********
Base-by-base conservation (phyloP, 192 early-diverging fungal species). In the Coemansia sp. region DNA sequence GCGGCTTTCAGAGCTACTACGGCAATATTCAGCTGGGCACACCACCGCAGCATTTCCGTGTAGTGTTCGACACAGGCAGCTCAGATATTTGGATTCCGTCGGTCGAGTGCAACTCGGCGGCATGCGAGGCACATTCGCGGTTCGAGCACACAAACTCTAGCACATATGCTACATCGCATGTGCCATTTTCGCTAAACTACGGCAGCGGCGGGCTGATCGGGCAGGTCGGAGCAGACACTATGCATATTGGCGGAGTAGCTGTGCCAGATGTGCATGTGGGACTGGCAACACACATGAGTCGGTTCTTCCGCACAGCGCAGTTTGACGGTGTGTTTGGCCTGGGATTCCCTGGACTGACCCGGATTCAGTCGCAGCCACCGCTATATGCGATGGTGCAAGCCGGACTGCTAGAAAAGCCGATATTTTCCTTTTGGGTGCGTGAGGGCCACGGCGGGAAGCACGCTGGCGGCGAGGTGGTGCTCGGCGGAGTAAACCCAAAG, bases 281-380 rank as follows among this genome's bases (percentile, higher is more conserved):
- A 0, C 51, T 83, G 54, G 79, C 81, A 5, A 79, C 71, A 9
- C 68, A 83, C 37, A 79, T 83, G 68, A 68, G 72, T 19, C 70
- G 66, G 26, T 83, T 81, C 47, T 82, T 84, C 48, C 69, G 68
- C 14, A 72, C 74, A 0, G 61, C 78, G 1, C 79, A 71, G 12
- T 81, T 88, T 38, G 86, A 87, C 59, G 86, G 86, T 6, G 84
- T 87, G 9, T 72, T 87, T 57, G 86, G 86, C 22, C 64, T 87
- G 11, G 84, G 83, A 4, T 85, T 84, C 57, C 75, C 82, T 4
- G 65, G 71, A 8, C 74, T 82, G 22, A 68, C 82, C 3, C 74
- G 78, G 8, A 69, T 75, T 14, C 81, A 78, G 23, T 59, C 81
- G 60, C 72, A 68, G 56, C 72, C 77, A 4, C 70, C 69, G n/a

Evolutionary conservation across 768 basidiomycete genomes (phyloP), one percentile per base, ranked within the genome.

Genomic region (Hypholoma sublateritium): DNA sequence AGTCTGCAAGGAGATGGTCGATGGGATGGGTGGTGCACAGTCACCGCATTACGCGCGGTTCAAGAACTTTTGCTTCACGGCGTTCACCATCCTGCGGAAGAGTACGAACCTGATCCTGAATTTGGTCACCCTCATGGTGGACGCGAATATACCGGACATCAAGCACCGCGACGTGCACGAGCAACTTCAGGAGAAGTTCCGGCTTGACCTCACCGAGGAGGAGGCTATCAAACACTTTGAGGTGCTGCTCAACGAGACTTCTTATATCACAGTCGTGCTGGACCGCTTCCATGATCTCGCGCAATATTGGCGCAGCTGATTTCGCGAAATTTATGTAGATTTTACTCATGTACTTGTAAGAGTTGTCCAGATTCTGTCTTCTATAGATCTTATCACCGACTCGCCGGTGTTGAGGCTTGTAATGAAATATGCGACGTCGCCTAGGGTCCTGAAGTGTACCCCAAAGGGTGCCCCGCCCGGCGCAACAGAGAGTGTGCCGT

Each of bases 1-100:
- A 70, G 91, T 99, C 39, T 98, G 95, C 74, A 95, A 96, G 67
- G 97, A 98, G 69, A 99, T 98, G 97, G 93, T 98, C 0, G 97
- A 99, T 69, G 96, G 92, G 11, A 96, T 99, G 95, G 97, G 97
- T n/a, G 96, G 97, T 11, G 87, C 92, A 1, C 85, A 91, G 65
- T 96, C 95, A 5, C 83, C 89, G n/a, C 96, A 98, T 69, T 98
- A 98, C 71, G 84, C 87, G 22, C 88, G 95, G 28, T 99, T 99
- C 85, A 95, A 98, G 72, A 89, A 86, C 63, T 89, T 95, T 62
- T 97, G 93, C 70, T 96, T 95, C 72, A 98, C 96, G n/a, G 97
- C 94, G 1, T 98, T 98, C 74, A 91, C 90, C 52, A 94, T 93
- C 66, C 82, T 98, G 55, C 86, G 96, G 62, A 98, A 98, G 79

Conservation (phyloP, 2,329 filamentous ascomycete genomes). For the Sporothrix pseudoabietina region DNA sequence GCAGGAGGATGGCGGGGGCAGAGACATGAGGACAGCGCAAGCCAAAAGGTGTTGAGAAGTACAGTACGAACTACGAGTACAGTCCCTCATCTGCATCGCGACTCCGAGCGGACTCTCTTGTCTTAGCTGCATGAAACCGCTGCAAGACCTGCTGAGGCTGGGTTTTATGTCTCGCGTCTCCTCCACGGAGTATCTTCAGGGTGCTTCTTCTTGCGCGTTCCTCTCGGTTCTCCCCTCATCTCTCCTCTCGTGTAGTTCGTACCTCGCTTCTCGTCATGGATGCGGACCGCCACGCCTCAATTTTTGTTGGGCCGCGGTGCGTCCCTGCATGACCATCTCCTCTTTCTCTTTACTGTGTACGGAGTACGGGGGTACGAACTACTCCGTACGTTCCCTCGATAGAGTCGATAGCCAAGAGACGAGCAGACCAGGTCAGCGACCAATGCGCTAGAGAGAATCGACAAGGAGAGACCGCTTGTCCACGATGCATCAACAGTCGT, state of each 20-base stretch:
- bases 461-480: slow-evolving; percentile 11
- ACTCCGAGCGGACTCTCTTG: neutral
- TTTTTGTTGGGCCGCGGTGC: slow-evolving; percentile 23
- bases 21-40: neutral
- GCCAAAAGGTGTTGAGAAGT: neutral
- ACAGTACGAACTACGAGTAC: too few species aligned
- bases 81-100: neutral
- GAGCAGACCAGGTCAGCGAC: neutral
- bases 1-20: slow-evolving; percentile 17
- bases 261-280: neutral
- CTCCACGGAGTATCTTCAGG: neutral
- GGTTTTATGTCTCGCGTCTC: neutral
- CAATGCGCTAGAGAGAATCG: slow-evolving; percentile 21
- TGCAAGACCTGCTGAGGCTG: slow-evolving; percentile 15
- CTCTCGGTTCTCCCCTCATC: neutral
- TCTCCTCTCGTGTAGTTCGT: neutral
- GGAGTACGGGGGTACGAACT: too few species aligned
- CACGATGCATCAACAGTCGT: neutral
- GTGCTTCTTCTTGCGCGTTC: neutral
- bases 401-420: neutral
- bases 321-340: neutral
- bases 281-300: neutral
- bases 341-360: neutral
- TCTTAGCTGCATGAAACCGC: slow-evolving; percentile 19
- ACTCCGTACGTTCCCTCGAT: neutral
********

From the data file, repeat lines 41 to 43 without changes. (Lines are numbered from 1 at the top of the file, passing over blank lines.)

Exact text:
- TCTCCTCTCGTGTAGTTCGT: neutral
- GGAGTACGGGGGTACGAACT: too few species aligned
- CACGATGCATCAACAGTCGT: neutral